A sophisticated drone and cruise-missile attack on Saudi Arabia's largest oil-processing facility on Saturday has sent shock waves through the world's oil markets and leaves the U.S. and allies at a crossroads about how to deal with a growing threat from Iran and its supporters. This is the crisis Iran has been waiting for, with pro-regime media tweeting about the "unprecedented attack" and parroting the threats of Yemen's Houthi rebels against Saudi oil infrastructure.
Secretary of State Mike Pompeo has said Iran was behind the attack, and U.S. officials have released satellite images and spoken to media about details of the sophisticated assault. The attack showcases Iran's precision weapons guidance. This is a threat that has been increasing for years. The 2019 National Defense Authorization Act apprised Congress of Iran's ballistic-missile program and drones. Israel also warned about similar threats in early September, asserting that Iran was transferring precision missile guidance to Hezbollah in Lebanon. Iran has been boasting about its drone, cruise-missile, and precision munitions since a large drill it undertook in March.
However, Tehran has also been stymied in how to employ its arsenal, weighing the responses it wants to give in the wake of the U.S. withdrawal from the Joint Comprehensive Plan of Action (JCPOA), or Iran deal, in May 2018. For a year Iran used its good-cop, bad-cop routine, threatening to walk away from provisions of the deal if European and other countries didn't work to get around Washington's sanctions. But in May Tehran changed tactics. As sanctions took a bite, Tehran intimated that if Iran couldn't export oil, neither would others. Washington has accused Iran of being behind the sabotage of six ships in May and June as well as the downing of a U.S. drone in June. Rockets also fell near U.S. bases in Iraq. Iran has also worked through its Houthi rebel allies in Yemen to supply know-how behind drone and air-defense technology. Pompeo says Iran is behind at least 100 attacks originating in Yemen.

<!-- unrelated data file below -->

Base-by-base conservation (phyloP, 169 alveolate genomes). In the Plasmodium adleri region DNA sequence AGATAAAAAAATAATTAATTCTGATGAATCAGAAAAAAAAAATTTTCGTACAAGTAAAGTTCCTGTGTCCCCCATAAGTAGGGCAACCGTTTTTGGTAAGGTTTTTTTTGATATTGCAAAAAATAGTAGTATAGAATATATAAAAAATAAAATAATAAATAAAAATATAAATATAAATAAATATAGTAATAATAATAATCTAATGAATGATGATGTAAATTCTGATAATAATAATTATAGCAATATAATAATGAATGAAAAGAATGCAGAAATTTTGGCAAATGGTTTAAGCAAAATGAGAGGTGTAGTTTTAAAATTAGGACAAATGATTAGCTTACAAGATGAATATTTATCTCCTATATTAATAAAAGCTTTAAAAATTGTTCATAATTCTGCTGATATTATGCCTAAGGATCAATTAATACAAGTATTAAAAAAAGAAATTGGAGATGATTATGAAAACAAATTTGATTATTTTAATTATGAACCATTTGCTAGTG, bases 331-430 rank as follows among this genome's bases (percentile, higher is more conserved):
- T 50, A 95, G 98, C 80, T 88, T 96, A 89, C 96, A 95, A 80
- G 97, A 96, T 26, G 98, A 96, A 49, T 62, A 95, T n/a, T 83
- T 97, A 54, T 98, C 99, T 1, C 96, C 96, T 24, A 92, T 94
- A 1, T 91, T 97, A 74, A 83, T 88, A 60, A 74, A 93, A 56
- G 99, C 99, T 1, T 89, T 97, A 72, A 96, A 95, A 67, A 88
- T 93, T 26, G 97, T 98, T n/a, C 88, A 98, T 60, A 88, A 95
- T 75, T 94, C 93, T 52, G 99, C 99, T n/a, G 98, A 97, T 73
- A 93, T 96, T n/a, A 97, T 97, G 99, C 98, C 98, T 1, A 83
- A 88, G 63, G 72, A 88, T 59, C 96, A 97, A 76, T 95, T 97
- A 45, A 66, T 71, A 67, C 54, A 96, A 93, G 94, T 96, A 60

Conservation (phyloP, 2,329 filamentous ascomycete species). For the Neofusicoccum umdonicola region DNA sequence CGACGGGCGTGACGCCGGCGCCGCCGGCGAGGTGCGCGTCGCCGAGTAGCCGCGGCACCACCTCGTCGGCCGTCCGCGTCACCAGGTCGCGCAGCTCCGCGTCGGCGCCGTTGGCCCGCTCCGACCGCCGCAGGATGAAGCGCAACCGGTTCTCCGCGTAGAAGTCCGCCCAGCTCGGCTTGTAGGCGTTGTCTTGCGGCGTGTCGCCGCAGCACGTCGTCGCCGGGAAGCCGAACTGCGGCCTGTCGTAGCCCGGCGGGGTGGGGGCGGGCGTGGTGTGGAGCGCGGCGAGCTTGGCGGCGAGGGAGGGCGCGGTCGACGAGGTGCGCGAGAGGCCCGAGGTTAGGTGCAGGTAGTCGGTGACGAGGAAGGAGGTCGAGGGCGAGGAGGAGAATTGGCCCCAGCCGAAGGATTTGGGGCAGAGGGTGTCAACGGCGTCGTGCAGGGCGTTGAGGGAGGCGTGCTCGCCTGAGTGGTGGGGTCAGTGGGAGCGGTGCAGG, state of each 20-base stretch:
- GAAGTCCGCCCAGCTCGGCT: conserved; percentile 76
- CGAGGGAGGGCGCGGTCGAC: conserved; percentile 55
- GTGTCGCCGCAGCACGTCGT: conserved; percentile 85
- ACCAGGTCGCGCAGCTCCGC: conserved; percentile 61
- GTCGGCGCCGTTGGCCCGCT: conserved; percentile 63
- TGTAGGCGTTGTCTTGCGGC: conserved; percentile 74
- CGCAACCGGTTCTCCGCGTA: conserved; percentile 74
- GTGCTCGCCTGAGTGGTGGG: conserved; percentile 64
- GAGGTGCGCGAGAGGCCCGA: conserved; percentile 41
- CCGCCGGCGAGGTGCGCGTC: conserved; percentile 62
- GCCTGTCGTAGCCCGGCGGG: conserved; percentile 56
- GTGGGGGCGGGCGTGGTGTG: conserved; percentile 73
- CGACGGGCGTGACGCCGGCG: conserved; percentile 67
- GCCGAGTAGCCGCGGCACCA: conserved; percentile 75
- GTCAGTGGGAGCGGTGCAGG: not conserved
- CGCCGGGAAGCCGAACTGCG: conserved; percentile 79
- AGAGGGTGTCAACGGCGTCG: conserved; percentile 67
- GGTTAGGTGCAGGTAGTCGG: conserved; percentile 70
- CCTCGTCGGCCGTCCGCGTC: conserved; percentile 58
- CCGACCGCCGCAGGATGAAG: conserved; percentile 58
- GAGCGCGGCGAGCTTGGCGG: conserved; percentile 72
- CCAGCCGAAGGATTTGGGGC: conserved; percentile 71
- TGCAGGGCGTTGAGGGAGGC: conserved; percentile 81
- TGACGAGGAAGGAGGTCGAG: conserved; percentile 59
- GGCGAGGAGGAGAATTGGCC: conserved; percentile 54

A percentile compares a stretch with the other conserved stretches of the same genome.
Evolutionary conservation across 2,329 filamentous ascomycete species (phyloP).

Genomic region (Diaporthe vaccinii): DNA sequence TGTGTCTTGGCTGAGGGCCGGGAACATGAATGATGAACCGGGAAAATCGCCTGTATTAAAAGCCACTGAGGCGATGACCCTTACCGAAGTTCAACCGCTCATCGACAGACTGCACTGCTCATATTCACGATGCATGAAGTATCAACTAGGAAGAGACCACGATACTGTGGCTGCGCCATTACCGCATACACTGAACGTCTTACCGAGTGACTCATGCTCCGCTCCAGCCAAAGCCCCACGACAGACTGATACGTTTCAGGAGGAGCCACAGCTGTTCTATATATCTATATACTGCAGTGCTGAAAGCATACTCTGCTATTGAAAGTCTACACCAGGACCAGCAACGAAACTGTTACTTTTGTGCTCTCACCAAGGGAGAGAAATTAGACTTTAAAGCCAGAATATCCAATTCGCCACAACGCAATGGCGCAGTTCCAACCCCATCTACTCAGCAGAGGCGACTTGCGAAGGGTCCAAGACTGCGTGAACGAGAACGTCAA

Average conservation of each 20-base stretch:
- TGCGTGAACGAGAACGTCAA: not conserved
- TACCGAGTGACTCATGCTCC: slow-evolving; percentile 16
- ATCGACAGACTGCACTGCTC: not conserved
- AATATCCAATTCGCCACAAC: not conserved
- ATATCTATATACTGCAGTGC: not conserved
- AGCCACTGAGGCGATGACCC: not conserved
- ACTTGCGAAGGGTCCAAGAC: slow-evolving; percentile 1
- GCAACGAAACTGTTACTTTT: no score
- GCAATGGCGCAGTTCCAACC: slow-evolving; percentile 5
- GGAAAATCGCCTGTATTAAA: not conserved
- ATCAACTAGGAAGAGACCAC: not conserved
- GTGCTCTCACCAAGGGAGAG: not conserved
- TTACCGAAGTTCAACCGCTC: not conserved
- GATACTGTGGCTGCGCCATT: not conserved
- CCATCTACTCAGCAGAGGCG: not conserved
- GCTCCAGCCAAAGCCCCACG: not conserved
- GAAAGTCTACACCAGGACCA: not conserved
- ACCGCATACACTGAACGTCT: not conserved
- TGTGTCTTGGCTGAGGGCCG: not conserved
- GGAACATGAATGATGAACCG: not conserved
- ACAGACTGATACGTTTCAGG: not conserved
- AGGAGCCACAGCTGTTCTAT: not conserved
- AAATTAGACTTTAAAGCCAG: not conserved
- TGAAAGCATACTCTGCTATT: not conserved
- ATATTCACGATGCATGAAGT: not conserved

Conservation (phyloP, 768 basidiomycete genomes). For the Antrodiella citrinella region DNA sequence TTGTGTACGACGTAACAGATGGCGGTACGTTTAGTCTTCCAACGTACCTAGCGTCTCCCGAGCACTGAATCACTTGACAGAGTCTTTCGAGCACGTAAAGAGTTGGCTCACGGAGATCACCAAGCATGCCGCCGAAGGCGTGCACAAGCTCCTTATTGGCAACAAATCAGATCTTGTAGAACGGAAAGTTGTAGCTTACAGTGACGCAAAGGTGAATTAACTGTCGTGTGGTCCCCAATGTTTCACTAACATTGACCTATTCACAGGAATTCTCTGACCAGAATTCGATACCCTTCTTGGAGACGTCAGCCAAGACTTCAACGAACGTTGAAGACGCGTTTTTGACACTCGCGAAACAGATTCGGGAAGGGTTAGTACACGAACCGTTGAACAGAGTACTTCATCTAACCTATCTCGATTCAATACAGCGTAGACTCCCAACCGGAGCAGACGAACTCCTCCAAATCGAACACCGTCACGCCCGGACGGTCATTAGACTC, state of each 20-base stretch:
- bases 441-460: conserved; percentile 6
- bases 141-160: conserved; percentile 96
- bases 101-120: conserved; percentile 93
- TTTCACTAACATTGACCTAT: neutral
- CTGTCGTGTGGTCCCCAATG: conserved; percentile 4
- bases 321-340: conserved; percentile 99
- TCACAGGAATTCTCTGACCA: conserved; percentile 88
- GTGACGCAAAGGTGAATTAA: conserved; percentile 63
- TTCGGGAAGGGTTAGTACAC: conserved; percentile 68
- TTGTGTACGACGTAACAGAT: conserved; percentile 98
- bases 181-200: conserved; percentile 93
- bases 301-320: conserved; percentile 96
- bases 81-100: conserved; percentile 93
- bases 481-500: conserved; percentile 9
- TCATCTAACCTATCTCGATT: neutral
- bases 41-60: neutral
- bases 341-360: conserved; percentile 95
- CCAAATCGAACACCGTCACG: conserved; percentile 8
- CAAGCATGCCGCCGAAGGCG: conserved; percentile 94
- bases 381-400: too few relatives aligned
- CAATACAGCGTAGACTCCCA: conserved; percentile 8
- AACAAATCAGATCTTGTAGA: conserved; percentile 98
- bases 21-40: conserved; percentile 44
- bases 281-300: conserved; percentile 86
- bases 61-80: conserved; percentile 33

All this was window dressing for the more massive long-range attack that was to come this week. Two previous long-range attacks had targeted oil facilities west of Riyadh and near the border with the United Arab Emirates. In the latter attack, Iran's Press TV claimed ten Yemeni drones had been responsible. The early hours of September 14 showed fires and explosions at Abqaiq. Satellite images revealed damage to almost 20 buildings, including liquified-natural-gas storage tanks. The damage wasn't chaotic, as it would have been if someone tossed explosives and hoped they would hit their mark. Rather it was precise; one image shows four storage tanks hit in the same location.
This level of precision is important. As salient was the ability of a force purported to include dozens of drones and cruise missiles to evade air-defense systems in eastern Saudi Arabia near Bahrain. This should be an area, not far from the U.S. naval base in Bahrain and the Al-Udeid base in Qatar, as well as U.S. bases in the UAE and Kuwait, that would be well defended. Whether the attack originated directly from Iran or from Iran-backed Houthis, either scenario shows how extremely proficient Iran and its allies have become with drones and missiles. This is an indigenous weapons program that outpaces Iran's nearest neighbors, with the exception of Israel. It is a threat that requires U.S. air defense and radar to help confront. The larger question for the Trump administration is not just about defending allies, but also about whether it wants to try to deter Iran. Despite warnings since May that Iranian actions would meet with retaliation, Washington has been reticent to retaliate militarily, preferring a campaign of "maximum pressure." It is hard to ignore the Iranian regime's pronouncements on September 10 that the departure of National Security Advisor John Bolton showed that the U.S. had failed in its pressure campaign. It is also hard to believe that the sophisticated Abqaiq attack was planned in only four days.
The Iranian attack sends a clear message: This can get worse.
Tehran would have known that an unprecedented attack on key Saudi Arabian oil facilities by so many drones would raise eyebrows about claims that the poor and isolated Houthi rebels were behind it. The attack sends a clear message: This can get worse; end the sanctions and don't risk the world's oil supply. Iran thinks that Saudi Arabia and its Gulf allies won't risk a conflict, and the Iranians think they called the Trump administration's bluff in June. September 14 was a gamble but also a clear message felt across the Middle East. The era of Iran's sophisticated precision-guided drone and cruise-missile attacks is here.
Seth Frantzman, a writing fellow at the Middle East Forum, is the author of After ISIS: America, Iran and the Struggle for the Middle East (2019), the op-ed editor of The Jerusalem Post, and a founder of the Middle East Center for Reporting and Analysis.